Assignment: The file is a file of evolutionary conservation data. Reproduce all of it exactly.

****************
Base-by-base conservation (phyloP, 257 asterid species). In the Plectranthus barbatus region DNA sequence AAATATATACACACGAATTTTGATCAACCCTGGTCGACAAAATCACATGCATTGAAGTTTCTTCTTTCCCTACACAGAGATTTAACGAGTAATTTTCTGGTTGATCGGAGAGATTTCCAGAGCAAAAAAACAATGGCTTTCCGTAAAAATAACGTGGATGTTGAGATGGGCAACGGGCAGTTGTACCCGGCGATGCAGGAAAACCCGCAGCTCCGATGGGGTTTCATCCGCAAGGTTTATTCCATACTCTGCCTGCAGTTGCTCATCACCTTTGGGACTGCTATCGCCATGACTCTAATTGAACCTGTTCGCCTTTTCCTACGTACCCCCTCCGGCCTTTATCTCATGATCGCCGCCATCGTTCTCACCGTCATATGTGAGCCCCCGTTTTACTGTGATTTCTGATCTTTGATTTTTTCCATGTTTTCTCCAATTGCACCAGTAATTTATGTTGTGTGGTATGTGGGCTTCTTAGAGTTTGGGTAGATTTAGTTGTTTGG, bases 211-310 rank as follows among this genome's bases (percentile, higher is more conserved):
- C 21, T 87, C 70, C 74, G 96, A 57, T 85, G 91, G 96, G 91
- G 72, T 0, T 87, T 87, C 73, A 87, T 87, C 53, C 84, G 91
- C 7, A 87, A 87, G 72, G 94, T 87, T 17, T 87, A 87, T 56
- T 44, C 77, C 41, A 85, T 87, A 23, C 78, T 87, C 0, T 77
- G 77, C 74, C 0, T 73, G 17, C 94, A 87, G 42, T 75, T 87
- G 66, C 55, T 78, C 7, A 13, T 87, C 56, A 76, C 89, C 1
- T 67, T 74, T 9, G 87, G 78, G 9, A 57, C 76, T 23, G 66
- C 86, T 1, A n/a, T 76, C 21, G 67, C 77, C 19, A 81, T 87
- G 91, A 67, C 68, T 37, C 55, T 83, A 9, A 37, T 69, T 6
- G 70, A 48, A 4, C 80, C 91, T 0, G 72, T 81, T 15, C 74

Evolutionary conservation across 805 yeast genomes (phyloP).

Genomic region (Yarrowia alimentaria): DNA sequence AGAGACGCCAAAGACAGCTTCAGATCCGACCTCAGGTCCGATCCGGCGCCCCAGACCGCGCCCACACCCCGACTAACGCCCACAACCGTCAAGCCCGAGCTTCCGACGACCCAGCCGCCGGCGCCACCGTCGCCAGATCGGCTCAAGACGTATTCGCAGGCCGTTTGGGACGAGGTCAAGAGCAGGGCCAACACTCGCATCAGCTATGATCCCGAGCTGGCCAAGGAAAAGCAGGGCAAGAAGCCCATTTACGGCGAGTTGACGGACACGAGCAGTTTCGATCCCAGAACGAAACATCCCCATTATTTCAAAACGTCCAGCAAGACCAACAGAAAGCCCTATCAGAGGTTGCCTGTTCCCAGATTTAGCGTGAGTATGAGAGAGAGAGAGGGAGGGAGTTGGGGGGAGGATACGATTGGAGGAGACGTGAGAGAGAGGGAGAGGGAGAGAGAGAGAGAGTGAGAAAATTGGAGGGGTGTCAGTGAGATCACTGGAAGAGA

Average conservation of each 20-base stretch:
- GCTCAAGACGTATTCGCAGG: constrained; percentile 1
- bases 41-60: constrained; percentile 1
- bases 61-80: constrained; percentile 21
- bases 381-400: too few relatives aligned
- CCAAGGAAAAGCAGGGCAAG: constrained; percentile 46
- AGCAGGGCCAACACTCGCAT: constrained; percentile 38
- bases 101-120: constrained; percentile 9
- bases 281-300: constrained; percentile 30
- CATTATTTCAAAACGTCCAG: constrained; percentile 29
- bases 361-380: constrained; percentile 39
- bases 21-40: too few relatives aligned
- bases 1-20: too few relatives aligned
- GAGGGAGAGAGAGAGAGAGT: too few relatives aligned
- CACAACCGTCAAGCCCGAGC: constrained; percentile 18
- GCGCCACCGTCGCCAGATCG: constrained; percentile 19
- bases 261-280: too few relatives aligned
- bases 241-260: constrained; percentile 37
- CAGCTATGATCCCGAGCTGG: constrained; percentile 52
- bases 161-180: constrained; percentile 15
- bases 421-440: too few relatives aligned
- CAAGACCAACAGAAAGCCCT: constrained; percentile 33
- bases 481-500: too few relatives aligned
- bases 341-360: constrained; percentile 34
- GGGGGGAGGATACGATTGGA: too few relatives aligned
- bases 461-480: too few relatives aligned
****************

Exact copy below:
Base-by-base conservation (phyloP, 257 asterid species). In the Plectranthus barbatus region DNA sequence AAATATATACACACGAATTTTGATCAACCCTGGTCGACAAAATCACATGCATTGAAGTTTCTTCTTTCCCTACACAGAGATTTAACGAGTAATTTTCTGGTTGATCGGAGAGATTTCCAGAGCAAAAAAACAATGGCTTTCCGTAAAAATAACGTGGATGTTGAGATGGGCAACGGGCAGTTGTACCCGGCGATGCAGGAAAACCCGCAGCTCCGATGGGGTTTCATCCGCAAGGTTTATTCCATACTCTGCCTGCAGTTGCTCATCACCTTTGGGACTGCTATCGCCATGACTCTAATTGAACCTGTTCGCCTTTTCCTACGTACCCCCTCCGGCCTTTATCTCATGATCGCCGCCATCGTTCTCACCGTCATATGTGAGCCCCCGTTTTACTGTGATTTCTGATCTTTGATTTTTTCCATGTTTTCTCCAATTGCACCAGTAATTTATGTTGTGTGGTATGTGGGCTTCTTAGAGTTTGGGTAGATTTAGTTGTTTGG, bases 211-310 rank as follows among this genome's bases (percentile, higher is more conserved):
- C 21, T 87, C 70, C 74, G 96, A 57, T 85, G 91, G 96, G 91
- G 72, T 0, T 87, T 87, C 73, A 87, T 87, C 53, C 84, G 91
- C 7, A 87, A 87, G 72, G 94, T 87, T 17, T 87, A 87, T 56
- T 44, C 77, C 41, A 85, T 87, A 23, C 78, T 87, C 0, T 77
- G 77, C 74, C 0, T 73, G 17, C 94, A 87, G 42, T 75, T 87
- G 66, C 55, T 78, C 7, A 13, T 87, C 56, A 76, C 89, C 1
- T 67, T 74, T 9, G 87, G 78, G 9, A 57, C 76, T 23, G 66
- C 86, T 1, A n/a, T 76, C 21, G 67, C 77, C 19, A 81, T 87
- G 91, A 67, C 68, T 37, C 55, T 83, A 9, A 37, T 69, T 6
- G 70, A 48, A 4, C 80, C 91, T 0, G 72, T 81, T 15, C 74

Evolutionary conservation across 805 yeast genomes (phyloP).

Genomic region (Yarrowia alimentaria): DNA sequence AGAGACGCCAAAGACAGCTTCAGATCCGACCTCAGGTCCGATCCGGCGCCCCAGACCGCGCCCACACCCCGACTAACGCCCACAACCGTCAAGCCCGAGCTTCCGACGACCCAGCCGCCGGCGCCACCGTCGCCAGATCGGCTCAAGACGTATTCGCAGGCCGTTTGGGACGAGGTCAAGAGCAGGGCCAACACTCGCATCAGCTATGATCCCGAGCTGGCCAAGGAAAAGCAGGGCAAGAAGCCCATTTACGGCGAGTTGACGGACACGAGCAGTTTCGATCCCAGAACGAAACATCCCCATTATTTCAAAACGTCCAGCAAGACCAACAGAAAGCCCTATCAGAGGTTGCCTGTTCCCAGATTTAGCGTGAGTATGAGAGAGAGAGAGGGAGGGAGTTGGGGGGAGGATACGATTGGAGGAGACGTGAGAGAGAGGGAGAGGGAGAGAGAGAGAGAGTGAGAAAATTGGAGGGGTGTCAGTGAGATCACTGGAAGAGA

Average conservation of each 20-base stretch:
- GCTCAAGACGTATTCGCAGG: constrained; percentile 1
- bases 41-60: constrained; percentile 1
- bases 61-80: constrained; percentile 21
- bases 381-400: too few relatives aligned
- CCAAGGAAAAGCAGGGCAAG: constrained; percentile 46
- AGCAGGGCCAACACTCGCAT: constrained; percentile 38
- bases 101-120: constrained; percentile 9
- bases 281-300: constrained; percentile 30
- CATTATTTCAAAACGTCCAG: constrained; percentile 29
- bases 361-380: constrained; percentile 39
- bases 21-40: too few relatives aligned
- bases 1-20: too few relatives aligned
- GAGGGAGAGAGAGAGAGAGT: too few relatives aligned
- CACAACCGTCAAGCCCGAGC: constrained; percentile 18
- GCGCCACCGTCGCCAGATCG: constrained; percentile 19
- bases 261-280: too few relatives aligned
- bases 241-260: constrained; percentile 37
- CAGCTATGATCCCGAGCTGG: constrained; percentile 52
- bases 161-180: constrained; percentile 15
- bases 421-440: too few relatives aligned
- CAAGACCAACAGAAAGCCCT: constrained; percentile 33
- bases 481-500: too few relatives aligned
- bases 341-360: constrained; percentile 34
- GGGGGGAGGATACGATTGGA: too few relatives aligned
- bases 461-480: too few relatives aligned